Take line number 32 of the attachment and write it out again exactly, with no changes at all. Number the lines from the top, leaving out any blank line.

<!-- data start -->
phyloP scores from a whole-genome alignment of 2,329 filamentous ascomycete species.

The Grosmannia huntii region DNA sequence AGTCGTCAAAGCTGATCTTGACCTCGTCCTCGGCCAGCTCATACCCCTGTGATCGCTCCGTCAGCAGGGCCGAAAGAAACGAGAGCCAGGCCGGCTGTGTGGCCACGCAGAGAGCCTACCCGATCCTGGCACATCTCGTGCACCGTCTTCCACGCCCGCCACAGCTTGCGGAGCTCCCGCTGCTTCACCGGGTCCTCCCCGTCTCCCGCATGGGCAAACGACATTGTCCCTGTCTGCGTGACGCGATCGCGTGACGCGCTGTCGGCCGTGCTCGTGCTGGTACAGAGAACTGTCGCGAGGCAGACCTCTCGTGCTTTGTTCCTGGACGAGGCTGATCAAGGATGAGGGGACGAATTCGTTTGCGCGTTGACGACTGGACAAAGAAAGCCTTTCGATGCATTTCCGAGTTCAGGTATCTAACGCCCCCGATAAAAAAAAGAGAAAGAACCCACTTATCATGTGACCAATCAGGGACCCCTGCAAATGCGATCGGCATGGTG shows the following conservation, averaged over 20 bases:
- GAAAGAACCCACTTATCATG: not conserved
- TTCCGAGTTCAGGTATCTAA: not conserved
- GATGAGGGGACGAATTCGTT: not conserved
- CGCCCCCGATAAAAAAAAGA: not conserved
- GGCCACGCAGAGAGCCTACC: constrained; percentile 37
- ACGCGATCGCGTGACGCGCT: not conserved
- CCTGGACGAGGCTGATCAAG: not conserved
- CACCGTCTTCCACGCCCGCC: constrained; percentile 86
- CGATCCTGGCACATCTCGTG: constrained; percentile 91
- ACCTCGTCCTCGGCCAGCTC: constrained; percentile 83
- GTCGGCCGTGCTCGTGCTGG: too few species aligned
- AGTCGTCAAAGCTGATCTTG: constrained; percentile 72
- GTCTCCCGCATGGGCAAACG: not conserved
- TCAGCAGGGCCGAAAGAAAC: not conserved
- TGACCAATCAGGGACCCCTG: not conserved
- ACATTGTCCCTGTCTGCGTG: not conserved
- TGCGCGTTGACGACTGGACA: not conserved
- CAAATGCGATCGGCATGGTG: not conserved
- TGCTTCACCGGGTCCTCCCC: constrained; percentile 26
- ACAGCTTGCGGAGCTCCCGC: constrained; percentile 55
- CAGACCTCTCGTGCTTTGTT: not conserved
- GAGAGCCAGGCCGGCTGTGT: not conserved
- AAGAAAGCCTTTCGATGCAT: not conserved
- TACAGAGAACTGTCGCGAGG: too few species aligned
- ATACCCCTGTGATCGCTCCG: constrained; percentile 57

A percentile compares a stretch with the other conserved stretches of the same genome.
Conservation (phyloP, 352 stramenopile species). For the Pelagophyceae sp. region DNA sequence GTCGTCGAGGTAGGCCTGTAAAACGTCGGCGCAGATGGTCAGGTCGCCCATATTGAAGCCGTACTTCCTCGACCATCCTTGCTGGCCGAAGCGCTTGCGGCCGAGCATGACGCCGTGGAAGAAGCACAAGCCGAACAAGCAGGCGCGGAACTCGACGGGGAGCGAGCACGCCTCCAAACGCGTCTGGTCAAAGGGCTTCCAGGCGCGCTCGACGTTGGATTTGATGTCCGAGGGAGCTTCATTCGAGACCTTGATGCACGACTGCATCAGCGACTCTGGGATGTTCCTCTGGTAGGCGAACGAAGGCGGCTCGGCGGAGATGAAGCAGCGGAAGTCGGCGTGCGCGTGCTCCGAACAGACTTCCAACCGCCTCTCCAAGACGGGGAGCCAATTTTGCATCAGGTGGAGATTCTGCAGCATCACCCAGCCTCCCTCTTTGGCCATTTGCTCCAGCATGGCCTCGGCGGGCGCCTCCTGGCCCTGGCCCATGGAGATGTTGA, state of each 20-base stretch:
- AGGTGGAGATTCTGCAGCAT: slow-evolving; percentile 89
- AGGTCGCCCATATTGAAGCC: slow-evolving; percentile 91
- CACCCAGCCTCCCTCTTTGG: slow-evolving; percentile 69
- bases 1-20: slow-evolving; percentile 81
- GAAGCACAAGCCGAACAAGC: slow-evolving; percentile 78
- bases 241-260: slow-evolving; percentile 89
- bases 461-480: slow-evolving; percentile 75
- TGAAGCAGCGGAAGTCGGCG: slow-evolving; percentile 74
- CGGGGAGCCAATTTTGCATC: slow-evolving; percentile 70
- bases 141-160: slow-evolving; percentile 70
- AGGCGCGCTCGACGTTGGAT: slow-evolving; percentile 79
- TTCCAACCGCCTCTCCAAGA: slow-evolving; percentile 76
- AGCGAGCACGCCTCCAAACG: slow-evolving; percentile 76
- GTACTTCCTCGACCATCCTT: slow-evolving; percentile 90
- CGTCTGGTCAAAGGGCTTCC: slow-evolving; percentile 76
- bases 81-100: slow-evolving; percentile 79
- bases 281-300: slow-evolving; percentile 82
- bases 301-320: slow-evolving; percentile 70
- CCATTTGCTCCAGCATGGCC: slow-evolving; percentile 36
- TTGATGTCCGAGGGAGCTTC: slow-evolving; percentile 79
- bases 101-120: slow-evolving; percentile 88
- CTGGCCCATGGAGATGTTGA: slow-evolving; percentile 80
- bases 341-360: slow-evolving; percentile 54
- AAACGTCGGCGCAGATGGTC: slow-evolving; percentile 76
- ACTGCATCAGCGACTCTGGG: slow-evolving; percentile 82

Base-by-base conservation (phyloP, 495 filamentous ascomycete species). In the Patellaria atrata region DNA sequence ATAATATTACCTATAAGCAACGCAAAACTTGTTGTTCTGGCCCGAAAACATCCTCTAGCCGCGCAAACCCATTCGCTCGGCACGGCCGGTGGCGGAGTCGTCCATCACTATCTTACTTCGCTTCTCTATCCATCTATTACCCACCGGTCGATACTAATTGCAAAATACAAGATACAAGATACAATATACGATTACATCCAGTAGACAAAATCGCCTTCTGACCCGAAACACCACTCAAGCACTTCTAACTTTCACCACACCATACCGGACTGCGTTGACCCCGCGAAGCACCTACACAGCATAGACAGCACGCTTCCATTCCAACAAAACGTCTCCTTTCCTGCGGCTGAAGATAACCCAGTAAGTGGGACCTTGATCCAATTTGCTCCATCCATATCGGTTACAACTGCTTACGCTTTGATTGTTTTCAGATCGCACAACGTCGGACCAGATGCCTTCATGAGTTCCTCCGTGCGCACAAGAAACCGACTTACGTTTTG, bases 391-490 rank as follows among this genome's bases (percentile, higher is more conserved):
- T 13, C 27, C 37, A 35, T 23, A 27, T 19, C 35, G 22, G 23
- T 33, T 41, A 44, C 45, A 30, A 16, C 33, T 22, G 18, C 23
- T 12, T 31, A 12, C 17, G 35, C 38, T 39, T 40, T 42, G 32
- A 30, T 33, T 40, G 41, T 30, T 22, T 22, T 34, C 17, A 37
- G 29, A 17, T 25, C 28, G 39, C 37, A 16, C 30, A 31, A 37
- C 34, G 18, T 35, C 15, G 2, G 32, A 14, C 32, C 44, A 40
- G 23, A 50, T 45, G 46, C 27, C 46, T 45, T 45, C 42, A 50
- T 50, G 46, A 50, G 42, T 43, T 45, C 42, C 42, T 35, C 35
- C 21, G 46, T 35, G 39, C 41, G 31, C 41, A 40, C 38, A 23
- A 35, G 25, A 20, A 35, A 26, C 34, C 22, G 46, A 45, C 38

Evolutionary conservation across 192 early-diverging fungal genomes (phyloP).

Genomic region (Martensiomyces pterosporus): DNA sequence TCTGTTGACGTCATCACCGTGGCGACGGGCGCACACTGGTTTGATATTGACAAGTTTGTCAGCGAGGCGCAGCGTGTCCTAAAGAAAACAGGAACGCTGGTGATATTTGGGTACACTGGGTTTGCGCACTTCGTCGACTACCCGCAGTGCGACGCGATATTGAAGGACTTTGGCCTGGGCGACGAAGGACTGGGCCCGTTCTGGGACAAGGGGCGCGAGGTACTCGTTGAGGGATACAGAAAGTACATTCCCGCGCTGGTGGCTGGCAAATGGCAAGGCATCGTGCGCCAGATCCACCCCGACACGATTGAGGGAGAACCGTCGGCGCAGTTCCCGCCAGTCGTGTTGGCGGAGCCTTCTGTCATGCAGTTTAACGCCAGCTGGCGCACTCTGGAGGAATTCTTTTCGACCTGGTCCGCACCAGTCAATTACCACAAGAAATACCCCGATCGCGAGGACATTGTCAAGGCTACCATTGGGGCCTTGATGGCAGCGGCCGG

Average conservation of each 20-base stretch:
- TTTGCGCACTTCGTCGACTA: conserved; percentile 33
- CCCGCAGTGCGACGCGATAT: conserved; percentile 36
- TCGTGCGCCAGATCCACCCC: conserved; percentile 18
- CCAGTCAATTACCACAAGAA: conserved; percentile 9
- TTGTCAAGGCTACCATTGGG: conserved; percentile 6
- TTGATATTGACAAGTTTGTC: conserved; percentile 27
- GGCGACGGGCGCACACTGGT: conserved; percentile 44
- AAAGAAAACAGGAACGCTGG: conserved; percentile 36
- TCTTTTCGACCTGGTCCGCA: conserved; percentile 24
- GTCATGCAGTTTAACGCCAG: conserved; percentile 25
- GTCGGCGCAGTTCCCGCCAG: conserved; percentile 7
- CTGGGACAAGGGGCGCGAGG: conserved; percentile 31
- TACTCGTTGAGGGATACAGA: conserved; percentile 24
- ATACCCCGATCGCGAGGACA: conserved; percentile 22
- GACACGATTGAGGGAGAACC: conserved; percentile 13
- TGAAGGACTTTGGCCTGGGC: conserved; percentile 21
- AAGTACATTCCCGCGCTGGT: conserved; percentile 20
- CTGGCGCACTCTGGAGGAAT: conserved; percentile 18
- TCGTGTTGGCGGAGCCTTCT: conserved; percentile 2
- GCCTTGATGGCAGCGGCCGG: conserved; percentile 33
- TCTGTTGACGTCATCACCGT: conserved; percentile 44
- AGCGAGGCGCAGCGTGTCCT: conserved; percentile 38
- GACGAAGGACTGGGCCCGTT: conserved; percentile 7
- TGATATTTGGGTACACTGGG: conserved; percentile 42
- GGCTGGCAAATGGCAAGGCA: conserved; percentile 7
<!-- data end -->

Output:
- CACCCAGCCTCCCTCTTTGG: slow-evolving; percentile 69